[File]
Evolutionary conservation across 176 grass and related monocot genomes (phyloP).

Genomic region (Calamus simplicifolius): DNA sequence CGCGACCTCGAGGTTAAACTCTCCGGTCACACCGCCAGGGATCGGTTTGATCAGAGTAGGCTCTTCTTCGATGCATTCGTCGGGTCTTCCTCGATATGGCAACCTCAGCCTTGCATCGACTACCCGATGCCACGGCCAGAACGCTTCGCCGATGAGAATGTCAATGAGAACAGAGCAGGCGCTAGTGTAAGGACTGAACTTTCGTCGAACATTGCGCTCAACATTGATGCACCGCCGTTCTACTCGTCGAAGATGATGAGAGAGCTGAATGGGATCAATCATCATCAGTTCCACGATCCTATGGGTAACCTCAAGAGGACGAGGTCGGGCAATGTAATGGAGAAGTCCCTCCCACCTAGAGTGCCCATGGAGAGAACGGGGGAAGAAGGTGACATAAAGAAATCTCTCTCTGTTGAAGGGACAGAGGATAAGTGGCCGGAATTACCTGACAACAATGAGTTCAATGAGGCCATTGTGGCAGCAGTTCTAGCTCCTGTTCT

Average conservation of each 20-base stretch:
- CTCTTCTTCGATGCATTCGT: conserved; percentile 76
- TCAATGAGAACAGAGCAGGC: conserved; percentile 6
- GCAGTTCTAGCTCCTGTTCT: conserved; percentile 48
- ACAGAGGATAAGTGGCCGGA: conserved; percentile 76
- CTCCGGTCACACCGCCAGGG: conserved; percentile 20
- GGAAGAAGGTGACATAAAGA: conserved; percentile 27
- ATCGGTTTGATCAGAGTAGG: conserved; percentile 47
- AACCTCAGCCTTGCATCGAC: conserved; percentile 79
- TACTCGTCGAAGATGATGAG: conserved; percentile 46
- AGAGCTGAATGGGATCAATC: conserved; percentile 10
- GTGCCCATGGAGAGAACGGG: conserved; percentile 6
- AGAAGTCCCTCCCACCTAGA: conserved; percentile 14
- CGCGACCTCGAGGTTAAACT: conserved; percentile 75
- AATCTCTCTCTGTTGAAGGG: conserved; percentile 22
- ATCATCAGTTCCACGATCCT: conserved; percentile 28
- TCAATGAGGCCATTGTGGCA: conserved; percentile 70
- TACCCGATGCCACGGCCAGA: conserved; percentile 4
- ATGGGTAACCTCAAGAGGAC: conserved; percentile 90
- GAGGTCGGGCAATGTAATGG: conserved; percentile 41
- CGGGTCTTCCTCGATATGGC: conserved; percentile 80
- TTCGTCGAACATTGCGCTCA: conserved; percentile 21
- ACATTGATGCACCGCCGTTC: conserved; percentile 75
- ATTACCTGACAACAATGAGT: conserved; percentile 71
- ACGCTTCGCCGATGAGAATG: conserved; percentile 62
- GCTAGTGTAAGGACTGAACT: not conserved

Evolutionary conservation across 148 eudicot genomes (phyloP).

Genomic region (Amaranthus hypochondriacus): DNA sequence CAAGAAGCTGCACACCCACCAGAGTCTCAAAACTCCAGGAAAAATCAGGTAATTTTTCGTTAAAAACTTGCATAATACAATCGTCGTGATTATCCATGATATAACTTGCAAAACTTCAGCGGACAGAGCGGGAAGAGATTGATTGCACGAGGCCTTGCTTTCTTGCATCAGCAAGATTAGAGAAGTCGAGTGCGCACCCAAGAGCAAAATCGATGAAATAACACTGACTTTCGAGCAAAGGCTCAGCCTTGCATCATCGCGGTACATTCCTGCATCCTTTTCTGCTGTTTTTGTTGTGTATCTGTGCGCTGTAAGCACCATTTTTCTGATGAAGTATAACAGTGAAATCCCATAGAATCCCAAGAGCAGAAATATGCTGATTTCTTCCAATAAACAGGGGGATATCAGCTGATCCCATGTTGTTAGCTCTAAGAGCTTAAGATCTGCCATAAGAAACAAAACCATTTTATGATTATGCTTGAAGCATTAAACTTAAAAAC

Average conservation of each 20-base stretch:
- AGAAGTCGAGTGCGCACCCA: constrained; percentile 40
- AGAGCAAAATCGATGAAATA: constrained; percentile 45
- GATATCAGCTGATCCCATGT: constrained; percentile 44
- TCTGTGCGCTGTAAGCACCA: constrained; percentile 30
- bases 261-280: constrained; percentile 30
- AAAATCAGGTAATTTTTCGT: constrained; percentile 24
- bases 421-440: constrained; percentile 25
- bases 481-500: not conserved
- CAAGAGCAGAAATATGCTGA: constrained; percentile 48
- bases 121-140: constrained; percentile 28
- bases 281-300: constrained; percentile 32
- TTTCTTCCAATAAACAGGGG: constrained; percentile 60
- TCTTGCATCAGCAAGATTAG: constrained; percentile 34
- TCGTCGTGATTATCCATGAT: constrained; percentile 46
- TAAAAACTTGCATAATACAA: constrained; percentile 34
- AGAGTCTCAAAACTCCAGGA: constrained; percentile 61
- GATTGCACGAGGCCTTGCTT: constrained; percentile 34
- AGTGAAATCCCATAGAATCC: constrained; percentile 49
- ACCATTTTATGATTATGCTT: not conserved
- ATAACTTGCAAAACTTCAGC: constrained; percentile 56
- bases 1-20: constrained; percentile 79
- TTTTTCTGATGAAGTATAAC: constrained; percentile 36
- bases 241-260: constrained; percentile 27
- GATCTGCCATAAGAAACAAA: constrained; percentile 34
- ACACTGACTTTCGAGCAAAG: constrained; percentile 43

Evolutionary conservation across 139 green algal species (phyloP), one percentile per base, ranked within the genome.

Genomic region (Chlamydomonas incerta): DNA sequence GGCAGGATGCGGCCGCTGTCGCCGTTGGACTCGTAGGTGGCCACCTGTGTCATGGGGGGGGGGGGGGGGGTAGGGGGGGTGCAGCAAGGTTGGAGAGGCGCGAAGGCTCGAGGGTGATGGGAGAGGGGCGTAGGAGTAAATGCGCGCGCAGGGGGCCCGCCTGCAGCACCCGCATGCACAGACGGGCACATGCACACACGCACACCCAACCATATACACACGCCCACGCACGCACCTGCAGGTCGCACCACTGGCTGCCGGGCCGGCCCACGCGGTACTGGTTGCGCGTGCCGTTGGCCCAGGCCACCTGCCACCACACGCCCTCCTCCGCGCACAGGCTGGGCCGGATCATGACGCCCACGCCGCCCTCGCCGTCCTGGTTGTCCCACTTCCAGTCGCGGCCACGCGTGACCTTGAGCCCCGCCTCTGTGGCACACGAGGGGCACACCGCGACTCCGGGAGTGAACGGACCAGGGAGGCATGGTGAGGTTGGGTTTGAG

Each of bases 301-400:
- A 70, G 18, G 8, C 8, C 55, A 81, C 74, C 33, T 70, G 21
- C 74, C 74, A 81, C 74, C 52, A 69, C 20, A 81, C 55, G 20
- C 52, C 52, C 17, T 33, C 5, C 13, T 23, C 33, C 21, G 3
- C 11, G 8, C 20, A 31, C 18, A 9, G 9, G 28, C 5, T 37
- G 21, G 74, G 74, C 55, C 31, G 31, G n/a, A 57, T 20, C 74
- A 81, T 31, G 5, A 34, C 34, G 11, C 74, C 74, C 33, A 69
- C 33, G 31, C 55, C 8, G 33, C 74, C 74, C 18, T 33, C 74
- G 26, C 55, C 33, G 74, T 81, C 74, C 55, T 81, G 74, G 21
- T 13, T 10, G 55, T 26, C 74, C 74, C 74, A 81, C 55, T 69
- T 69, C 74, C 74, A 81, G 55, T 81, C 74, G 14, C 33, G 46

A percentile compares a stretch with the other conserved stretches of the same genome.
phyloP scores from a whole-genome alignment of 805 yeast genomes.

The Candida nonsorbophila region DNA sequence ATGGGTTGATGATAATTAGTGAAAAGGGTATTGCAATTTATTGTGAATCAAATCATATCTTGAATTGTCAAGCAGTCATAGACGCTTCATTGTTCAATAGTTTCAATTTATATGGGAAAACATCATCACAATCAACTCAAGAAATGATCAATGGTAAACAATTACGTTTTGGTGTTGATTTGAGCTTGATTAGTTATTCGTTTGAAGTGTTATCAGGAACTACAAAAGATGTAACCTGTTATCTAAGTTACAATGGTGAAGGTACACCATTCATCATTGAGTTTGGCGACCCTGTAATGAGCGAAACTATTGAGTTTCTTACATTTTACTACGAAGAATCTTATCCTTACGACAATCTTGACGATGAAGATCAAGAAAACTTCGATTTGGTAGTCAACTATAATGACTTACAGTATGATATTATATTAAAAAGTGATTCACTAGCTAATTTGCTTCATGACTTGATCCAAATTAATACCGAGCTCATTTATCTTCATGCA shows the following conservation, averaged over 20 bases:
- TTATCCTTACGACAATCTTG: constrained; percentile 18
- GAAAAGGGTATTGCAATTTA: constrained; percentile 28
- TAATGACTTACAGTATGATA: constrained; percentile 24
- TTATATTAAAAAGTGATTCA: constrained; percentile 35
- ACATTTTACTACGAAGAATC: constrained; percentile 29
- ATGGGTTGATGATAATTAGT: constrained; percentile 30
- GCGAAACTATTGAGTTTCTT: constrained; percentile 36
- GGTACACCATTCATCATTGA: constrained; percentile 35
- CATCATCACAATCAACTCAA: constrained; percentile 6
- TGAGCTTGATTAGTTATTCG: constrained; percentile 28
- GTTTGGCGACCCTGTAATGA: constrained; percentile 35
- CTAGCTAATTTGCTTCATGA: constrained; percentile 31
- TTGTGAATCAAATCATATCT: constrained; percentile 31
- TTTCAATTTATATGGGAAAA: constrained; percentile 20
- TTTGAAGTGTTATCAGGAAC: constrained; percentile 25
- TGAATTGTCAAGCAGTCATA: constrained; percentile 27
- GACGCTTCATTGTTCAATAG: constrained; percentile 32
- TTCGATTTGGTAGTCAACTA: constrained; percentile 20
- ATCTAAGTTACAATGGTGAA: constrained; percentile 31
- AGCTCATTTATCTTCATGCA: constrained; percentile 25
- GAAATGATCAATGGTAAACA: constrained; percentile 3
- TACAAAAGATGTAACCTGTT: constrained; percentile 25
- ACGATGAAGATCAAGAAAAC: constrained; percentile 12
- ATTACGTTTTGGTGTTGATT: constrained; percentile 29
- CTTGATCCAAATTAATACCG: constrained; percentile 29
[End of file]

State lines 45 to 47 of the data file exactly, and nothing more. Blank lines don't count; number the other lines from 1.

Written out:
- TCGTCGTGATTATCCATGAT: constrained; percentile 46
- TAAAAACTTGCATAATACAA: constrained; percentile 34
- AGAGTCTCAAAACTCCAGGA: constrained; percentile 61